waive

verb
\ˈwāv \
waived; waiving

Definition of waive 

transitive verb

1 archaic : give up, forsake

2 : to throw away (stolen goods)

3 archaic : to shunt aside (a danger or duty) : evade

4a : to relinquish (something, such as a legal right) voluntarily waive a jury trial

b : to refrain from pressing or enforcing (something, such as a claim or rule) : forgo waive the fee

5 : to put off from immediate consideration : postpone

6 [ influenced by 1wave ] : to dismiss with or as if with a wave of the hand waived the problem aside

7 : to place (a ball player) on waivers also : to release after placing on waivers

Keep scrolling for more

Choose the Right Synonym for waive

relinquish, yield, resign, surrender, abandon, waive mean to give up completely. relinquish usually does not imply strong feeling but may suggest some regret, reluctance, or weakness. relinquished her crown yield implies concession or compliance or submission to force. the troops yielded ground grudgingly resign emphasizes voluntary relinquishment or sacrifice without struggle. resigned her position surrender implies a giving up after a struggle to retain or resist. surrendered their claims abandon stresses finality and completeness in giving up. abandoned all hope waive implies conceding or forgoing with little or no compulsion. waived the right to a trial by jury

Examples of waive in a Sentence

She waived her right to a lawyer. The university waives the application fee for low-income students.

Recent Examples on the Web

The agreement will also see certain financial advisers at Weinstein Co. waive $1 million in fees relating to the transaction, according to the Hollywood Reporter. Aric Jenkins, Fortune, "Weinstein Co. Agrees to Deal With Unsecured Creditors, Setting Up Sale to Lantern Capital," 6 July 2018 In 2013, Pope Francis cleared two of the 20th Century’s most influential popes to become saints in the Roman Catholic church, approving a miracle needed to canonize Pope John Paul II and waiving Vatican rules to honor Pope John XXIII. BostonGlobe.com, "This day in history," 5 July 2018 This measure entails permanently waiving an annual penalty on 11.3 billion euros of loans that were extended in 2012 to refinance a debt buyback operation then. Viktoria Dendrinou, Bloomberg.com, "Greek Debt Talks: the Main Relief Measures Being Considered," 18 June 2018 Rivera, 31, and Dorsey, 34, will share joint custody and have waived spousal support. Karen Mizoguchi, PEOPLE.com, "Glee's Naya Rivera Finalizes Divorce from Ryan Dorsey 6 Months After She Allegedly Assaulted Him," 14 June 2018 By hosting a top official from the North — whose trip to New York and Washington required waiving a travel ban against him -- Mr. Trump has provided an early public relations victory for an isolated government eager for international recognition. CBS News, "Trump hints at longer path for North Korea to denuke," 2 June 2018 Unable to trade him, the Kings agreed to a buyout and waived Hickson on March 19, 2012. Jason Jones, sacbee, "Protected picks, trades and cash: How Kings indirectly helped Jordan Bell become a Warrior," 1 June 2018 The judges wrote in their opinion there was no indication Morgan waived his right to counsel. Heather Nolan, NOLA.com, "Convicted killer must return to court for re-sentencing, appeals court rules," 30 May 2018 There was no prospect of them ever waiving their right to the tenant’s rent. Joseph O’neill, The New Yorker, "The First World," 21 June 2018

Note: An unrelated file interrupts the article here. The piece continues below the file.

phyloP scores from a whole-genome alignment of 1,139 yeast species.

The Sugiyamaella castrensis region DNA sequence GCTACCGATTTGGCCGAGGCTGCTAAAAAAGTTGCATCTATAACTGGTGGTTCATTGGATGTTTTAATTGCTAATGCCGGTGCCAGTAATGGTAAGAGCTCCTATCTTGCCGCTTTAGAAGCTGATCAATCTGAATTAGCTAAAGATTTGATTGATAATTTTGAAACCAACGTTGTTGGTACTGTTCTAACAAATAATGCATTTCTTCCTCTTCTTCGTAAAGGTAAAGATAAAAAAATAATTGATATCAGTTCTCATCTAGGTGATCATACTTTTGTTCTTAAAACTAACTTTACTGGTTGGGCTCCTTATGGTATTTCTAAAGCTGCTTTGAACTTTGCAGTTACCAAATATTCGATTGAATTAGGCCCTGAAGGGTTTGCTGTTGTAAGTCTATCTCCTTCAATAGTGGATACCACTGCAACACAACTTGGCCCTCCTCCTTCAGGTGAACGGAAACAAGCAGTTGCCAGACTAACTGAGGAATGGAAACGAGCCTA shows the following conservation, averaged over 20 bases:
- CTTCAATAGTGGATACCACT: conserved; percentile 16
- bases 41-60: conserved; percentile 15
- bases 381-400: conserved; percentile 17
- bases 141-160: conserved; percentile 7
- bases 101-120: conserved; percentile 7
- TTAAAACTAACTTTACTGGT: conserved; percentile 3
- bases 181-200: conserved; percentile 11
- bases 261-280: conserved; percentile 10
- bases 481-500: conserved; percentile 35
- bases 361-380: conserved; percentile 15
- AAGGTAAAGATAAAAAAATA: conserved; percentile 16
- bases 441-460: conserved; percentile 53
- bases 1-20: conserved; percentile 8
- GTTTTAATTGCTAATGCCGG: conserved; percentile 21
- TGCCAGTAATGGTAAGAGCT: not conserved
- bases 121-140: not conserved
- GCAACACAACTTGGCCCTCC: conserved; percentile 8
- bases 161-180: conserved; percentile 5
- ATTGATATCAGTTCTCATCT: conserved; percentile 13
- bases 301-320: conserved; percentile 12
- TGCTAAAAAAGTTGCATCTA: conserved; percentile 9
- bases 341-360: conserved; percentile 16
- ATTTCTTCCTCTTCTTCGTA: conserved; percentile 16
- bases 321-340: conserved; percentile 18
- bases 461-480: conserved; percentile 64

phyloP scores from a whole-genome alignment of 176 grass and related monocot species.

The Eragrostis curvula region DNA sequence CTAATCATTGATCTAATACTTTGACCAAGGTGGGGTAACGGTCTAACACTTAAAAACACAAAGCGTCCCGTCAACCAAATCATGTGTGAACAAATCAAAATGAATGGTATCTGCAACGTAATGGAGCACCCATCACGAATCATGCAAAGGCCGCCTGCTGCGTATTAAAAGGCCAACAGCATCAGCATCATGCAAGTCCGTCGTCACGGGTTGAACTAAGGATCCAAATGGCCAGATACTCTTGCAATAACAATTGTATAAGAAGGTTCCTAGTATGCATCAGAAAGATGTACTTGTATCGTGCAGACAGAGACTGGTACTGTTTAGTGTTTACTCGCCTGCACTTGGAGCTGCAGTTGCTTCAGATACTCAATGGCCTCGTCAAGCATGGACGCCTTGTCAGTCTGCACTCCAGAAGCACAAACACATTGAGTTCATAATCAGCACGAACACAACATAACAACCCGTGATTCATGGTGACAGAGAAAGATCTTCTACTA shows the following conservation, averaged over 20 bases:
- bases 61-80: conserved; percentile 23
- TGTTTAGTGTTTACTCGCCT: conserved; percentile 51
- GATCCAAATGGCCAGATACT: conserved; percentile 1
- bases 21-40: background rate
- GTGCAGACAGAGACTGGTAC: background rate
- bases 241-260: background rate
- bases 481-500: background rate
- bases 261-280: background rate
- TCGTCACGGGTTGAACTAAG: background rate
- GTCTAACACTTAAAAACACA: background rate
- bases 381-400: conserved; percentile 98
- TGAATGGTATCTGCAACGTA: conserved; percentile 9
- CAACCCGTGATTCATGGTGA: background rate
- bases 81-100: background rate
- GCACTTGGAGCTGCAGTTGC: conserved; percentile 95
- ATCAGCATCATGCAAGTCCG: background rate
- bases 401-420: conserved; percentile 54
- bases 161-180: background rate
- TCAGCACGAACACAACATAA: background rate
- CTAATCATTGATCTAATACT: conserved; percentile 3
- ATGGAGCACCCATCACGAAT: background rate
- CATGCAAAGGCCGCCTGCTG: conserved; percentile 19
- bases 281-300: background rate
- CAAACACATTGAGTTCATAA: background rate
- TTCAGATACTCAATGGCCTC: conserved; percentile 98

These example sentences are selected automatically from various online news sources to reflect current usage of the word 'waive.' Views expressed in the examples do not represent the opinion of Merriam-Webster or its editors. Send us feedback.

See More

First Known Use of waive

14th century, in the meaning defined at sense 1

History and Etymology for waive

Middle English weiven to decline, reject, give up, from Anglo-French waiver, gaiver, from waif lost, stray — more at waif

Anglo-French waiver weiver, literally to abandon, forsake, from waif weif forlorn, stray, probably from Old Norse veif something loose or flapping

Keep scrolling for more

Learn More about waive

Statistics for waive

Last Updated

14 Oct 2018

Look-up Popularity

Time Traveler for waive

The first known use of waive was in the 14th century

See more words from the same century

Keep scrolling for more

More Definitions for waive

waive

verb

English Language Learners Definition of waive

: to officially say that you will not use or require something that you are allowed to have or that is usually required

waive

verb
\ˈwāv \
waived; waiving

Kids Definition of waive

: to give up claim to

\ˈwāv \
waived; waiving

Legal Definition of waive 

1 : to relinquish (as a right or privilege) voluntarily and intentionally the defendant waived a felony hearing on the chargeNational Law Journal — compare forfeit, reserve

2 : to refrain from enforcing or requiring some statutes waive the age requirement— W. M. McGovern, Jr. et al.

Other Words from waive

waivable adjective

Keep scrolling for more

Comments on waive

What made you want to look up waive? Please tell us where you read or heard it (including the quote, if possible).

WORD OF THE DAY

required by fashion, etiquette, or custom

Get Word of the Day daily email!

Test Your Vocabulary

Great Scrabble Words—A Quiz

  • scrabble-tiles-that-read-scrabble-quiz
  • Which of the following Q-without-U words means the number five in cards or dice?
Spell It

Can you spell these 10 commonly misspelled words?

TAKE THE QUIZ
Word Winder's CrossWinder

Test Your Knowledge - and learn some interesting things along the way.

TAKE THE QUIZ

Love words? Need even more definitions?

Subscribe to America's largest dictionary and get thousands more definitions and advanced search—ad free!